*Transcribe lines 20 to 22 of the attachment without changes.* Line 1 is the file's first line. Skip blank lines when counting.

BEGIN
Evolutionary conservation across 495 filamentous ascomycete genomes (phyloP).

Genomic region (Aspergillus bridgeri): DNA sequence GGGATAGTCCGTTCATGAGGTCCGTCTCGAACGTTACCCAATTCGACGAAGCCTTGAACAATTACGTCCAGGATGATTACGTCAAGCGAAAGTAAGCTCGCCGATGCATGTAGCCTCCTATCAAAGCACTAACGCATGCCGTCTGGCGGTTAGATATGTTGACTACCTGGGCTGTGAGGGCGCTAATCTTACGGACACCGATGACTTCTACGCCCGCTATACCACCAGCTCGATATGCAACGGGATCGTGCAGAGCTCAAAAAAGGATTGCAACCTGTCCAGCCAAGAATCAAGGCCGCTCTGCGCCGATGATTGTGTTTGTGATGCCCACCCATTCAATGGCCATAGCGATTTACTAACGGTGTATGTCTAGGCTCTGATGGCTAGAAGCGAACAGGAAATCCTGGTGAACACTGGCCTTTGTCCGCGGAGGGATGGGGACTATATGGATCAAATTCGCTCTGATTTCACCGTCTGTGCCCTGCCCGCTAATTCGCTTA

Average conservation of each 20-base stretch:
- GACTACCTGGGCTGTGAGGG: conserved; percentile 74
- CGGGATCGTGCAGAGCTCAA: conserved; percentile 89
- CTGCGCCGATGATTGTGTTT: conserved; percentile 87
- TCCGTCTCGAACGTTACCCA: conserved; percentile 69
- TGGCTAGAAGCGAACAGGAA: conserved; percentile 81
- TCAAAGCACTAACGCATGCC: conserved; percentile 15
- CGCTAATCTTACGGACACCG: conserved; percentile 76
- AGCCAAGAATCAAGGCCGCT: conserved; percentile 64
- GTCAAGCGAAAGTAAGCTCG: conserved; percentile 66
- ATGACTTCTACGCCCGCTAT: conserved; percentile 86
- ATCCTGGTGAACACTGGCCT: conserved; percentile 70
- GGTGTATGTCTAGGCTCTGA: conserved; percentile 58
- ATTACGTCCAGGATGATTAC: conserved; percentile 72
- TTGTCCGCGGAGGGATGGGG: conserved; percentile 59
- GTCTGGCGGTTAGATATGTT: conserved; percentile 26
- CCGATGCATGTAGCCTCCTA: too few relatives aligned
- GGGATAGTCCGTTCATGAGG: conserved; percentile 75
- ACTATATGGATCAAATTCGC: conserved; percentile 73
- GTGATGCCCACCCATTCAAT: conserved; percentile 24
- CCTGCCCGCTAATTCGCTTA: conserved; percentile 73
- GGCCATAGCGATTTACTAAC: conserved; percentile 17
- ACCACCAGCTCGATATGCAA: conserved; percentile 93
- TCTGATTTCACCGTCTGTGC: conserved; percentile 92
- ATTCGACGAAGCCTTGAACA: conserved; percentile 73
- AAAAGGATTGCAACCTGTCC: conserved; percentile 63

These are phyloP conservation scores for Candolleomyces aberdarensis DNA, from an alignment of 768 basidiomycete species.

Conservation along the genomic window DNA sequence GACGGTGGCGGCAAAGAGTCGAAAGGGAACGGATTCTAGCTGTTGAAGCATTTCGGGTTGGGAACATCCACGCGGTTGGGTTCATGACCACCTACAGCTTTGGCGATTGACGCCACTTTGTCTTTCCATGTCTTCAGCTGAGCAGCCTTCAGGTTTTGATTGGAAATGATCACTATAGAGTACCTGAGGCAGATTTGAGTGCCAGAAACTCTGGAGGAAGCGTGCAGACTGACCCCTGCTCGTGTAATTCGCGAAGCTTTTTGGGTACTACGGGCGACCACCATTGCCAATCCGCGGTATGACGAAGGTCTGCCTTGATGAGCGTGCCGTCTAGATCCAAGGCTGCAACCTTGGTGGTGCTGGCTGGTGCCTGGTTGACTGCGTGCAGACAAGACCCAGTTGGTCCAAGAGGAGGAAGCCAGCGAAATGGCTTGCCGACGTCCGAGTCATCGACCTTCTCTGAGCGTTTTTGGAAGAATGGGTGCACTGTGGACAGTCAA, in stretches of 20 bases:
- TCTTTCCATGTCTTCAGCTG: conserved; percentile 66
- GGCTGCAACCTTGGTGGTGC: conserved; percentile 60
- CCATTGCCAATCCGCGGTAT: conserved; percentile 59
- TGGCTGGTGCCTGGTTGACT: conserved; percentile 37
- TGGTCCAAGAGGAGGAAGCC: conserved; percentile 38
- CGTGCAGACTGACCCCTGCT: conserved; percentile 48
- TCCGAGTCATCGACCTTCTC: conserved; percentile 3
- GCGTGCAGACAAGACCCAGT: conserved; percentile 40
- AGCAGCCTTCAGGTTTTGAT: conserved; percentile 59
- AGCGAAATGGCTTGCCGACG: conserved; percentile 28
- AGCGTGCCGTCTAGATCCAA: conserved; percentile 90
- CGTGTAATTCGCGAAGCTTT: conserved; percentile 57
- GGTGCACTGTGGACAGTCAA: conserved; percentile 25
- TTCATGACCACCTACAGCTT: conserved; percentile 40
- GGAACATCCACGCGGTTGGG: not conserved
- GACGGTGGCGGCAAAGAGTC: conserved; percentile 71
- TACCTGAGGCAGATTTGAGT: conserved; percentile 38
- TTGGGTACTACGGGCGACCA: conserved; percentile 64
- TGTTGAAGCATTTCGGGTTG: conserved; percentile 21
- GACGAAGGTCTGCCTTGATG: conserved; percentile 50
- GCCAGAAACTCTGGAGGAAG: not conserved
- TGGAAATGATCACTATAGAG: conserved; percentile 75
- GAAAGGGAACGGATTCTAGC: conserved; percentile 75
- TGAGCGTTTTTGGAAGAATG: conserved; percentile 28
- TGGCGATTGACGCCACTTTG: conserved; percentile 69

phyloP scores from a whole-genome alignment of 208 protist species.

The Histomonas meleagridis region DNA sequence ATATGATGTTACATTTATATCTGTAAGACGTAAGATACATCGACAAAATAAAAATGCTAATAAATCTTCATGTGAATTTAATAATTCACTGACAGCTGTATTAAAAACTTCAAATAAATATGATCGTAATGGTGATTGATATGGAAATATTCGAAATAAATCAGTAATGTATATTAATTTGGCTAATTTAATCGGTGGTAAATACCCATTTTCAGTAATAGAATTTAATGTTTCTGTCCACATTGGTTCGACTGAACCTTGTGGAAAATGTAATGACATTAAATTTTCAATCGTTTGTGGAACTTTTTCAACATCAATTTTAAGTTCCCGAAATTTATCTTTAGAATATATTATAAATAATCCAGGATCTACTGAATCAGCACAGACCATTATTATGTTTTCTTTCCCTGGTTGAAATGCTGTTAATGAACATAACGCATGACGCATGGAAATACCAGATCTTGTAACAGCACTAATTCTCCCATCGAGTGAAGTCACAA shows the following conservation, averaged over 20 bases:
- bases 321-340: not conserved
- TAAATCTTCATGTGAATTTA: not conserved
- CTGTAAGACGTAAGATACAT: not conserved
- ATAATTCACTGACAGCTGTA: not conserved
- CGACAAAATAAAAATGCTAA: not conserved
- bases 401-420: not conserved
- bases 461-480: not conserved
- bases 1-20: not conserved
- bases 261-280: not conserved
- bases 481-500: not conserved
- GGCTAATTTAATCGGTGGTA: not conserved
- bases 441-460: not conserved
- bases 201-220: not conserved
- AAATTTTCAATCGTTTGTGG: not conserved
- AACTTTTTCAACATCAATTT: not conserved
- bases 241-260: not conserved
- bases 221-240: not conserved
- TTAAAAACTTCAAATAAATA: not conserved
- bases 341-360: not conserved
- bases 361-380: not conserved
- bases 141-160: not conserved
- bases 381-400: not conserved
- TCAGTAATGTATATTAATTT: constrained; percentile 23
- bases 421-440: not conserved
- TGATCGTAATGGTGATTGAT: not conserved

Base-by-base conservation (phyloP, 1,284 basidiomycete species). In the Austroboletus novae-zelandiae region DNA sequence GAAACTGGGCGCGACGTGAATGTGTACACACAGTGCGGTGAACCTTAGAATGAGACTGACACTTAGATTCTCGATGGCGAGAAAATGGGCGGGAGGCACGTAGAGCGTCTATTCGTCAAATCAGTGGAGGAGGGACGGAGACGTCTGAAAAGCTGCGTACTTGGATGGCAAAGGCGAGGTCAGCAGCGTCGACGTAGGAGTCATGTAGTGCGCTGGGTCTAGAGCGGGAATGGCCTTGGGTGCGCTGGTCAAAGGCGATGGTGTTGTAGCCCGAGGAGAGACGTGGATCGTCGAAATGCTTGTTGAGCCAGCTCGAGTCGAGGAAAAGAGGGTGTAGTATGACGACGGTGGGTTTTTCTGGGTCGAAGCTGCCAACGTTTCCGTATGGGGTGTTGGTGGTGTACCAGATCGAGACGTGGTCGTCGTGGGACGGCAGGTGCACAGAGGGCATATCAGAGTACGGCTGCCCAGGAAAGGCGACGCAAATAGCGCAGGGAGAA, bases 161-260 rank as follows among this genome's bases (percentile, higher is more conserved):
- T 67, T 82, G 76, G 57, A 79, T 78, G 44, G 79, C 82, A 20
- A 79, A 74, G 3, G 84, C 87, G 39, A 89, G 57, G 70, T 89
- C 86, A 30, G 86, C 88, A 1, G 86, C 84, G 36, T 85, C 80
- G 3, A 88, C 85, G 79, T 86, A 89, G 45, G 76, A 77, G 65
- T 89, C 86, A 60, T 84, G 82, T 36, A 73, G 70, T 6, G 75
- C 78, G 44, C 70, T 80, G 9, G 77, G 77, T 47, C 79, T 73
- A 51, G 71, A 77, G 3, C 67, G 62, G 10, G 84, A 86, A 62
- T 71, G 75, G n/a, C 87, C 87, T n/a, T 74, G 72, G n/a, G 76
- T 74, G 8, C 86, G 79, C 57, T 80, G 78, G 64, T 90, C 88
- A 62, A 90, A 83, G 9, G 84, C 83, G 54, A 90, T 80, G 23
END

- GGGATAGTCCGTTCATGAGG: conserved; percentile 75
- ACTATATGGATCAAATTCGC: conserved; percentile 73
- GTGATGCCCACCCATTCAAT: conserved; percentile 24